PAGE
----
I continue to be, at once, intensely interested and wholly distressed by the manifestation of early childhood stress, anxiety, and trauma. The signs and symptoms surround the caregivers in child care programs, but can either be misinterpreted, misunderstood, or ignored.
I recently spoke at a national conference to a packed room of Head Start teachers, who do their best, on a daily basis, to provide the best care for the children in their programs. And yet, they are baffled at times by children’s unexplained and unprovoked behaviors and responses. We talked about triggers- a catch word now- meaning something that sets off a memory or flashback that may be imperceptible or innocuous to other people.
I noticed in the conference program, quite a few speakers who would talk about “trauma informed care.” I told my group they should probably attend at least one of these sessions, because it was such an important topic. But, I also told them that the topic of our discussion was actually a precursor… a prequel, if you will, to those sessions. If we are to be successful in providing TIC, we first need to identify, define, understand, and validate the trauma.
And, this is not easy, by any means. The ways young children present symptoms of these issues can easily be set aside as transient behaviors, or missed entirely. One of the most interesting aspects of children’s stress and distress is how it surfaces and becomes apparent.
Infants and toddlers can’t verbally express how they feel. And while preschoolers can talk about things, they have an underdeveloped ability to explain abstract feelings of being overwhelmed, afraid, or helpless. So, for these very young children, functioning shifts to a sensory level. They become hyper tuned-in to incoming stimuli... things we, as teachers and care providers, may not even notice.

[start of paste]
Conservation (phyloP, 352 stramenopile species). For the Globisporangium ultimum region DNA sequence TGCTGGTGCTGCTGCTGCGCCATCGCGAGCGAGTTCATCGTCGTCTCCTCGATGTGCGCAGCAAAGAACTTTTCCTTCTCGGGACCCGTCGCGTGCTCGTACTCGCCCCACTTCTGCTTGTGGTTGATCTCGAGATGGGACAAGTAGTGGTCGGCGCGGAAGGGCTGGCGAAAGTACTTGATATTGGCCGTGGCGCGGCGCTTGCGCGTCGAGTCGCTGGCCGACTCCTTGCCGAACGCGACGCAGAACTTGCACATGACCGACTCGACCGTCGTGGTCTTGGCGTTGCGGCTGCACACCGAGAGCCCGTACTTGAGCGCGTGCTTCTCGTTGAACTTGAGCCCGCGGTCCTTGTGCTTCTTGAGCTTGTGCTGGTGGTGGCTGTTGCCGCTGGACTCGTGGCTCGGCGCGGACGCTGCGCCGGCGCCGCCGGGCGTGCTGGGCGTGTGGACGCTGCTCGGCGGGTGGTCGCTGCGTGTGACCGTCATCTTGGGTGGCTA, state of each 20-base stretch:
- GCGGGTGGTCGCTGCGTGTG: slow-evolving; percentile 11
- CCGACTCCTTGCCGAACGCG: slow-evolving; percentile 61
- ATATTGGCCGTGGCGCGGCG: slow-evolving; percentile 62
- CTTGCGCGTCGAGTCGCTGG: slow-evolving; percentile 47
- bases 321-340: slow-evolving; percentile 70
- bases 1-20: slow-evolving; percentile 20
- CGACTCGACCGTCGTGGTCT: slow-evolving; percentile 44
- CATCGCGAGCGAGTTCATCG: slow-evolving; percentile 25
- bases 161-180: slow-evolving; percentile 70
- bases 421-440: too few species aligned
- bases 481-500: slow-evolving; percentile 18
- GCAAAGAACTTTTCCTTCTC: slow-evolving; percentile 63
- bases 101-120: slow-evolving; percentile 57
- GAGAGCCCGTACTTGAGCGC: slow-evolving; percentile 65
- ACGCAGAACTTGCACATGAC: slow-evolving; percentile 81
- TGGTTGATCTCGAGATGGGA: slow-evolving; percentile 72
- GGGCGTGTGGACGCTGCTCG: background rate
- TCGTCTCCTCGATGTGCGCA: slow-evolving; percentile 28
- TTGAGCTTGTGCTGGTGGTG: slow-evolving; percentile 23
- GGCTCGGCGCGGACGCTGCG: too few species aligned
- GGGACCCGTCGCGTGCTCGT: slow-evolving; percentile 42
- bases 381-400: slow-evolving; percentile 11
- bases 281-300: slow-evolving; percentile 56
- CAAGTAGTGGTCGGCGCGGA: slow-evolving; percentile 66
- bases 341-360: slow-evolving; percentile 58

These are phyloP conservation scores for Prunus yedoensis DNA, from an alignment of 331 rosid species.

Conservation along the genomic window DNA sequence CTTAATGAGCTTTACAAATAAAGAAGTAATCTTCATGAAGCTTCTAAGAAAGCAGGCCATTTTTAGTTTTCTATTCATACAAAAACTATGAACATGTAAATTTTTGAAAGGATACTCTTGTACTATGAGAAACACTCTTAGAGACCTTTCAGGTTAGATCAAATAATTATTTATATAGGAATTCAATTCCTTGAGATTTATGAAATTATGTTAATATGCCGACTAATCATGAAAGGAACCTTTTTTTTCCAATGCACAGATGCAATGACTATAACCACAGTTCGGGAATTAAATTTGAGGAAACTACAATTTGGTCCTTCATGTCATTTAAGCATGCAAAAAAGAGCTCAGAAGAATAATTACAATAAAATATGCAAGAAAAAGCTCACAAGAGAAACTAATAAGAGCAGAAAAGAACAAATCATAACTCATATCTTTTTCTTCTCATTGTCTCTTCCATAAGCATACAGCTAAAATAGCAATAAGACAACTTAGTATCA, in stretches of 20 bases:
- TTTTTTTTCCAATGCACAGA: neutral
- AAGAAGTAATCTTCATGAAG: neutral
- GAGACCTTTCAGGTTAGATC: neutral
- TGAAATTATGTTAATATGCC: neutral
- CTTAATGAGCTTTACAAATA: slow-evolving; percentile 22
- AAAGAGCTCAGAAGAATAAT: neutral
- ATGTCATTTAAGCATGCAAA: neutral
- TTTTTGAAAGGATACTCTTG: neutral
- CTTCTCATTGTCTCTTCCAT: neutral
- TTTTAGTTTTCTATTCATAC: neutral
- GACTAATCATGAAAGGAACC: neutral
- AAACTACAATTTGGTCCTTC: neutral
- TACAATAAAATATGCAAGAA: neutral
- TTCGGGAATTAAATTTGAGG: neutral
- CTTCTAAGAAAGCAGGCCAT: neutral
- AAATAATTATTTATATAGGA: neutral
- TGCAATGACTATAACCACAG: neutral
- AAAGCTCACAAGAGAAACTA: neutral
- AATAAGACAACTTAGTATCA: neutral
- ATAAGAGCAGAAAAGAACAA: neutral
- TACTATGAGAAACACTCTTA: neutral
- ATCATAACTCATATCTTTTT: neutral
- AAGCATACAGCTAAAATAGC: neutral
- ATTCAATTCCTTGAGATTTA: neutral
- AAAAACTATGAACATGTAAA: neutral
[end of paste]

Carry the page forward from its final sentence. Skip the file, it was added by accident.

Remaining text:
When the child is awake and alert, he is vulnerable to sight triggers. It could be a person- someone who resembles an abuser, in terms of demeanor, clothing, or movement. It might be an object or even a general characteristic of the environment that opens up a raw memory of an incident or event.
Sounds can be particularly upsetting- especially anything that sounds like anger or fear or pain. Care providers often report seeing a child begin to cry uncontrollably if his friend is injured or cries. Sometimes the upsetting sound can be ambient noise… a humming neon light, a door opening or closing, an object falling on the floor, or water running.
For a child who is functioning in survival mode, the senses or touch, smell, and taste are highly sensitive. It can be a momentary scent that reminds him of a certain person or of a particular place. He may react strongly to a certain physical touch- or any physical touch. In some cases, he doesn’t have to be touched at all to react. It might be someone standing too close or just the way someone approaches.
Certain fabrics, textures, or surfaces can set him off. It is easy to see that any of these reactions can mimic a sensory processing disorder.
These sensory triggers can snap a child back to memories that are so realistic, they may seem to actually be occurring- so intense, they are unspeakable. And, the raw emotion simply pours out.
It is important for us to note that troubled young children are actually more vulnerable to triggers during quiet times, like bedtime or naptime- when the environment is quiet for the rest of us, but for them can be deafening. These children will often fight falling asleep at all cost, because they are driven, on a base level, to stay awake. They may slip into sleep out of exhaustion, but will startle and awake with no apparent provocation.
So, how can we identify these triggers in order to take action? Well, many times we can’t. But, what we can do is pay attention to the sequence of cause and effect- take running records if we notice a vague pattern emerging. Make note of unexplained behaviors and reactions. Trust your gut feelings. Investigate. Ask questions. Be a child’s voice.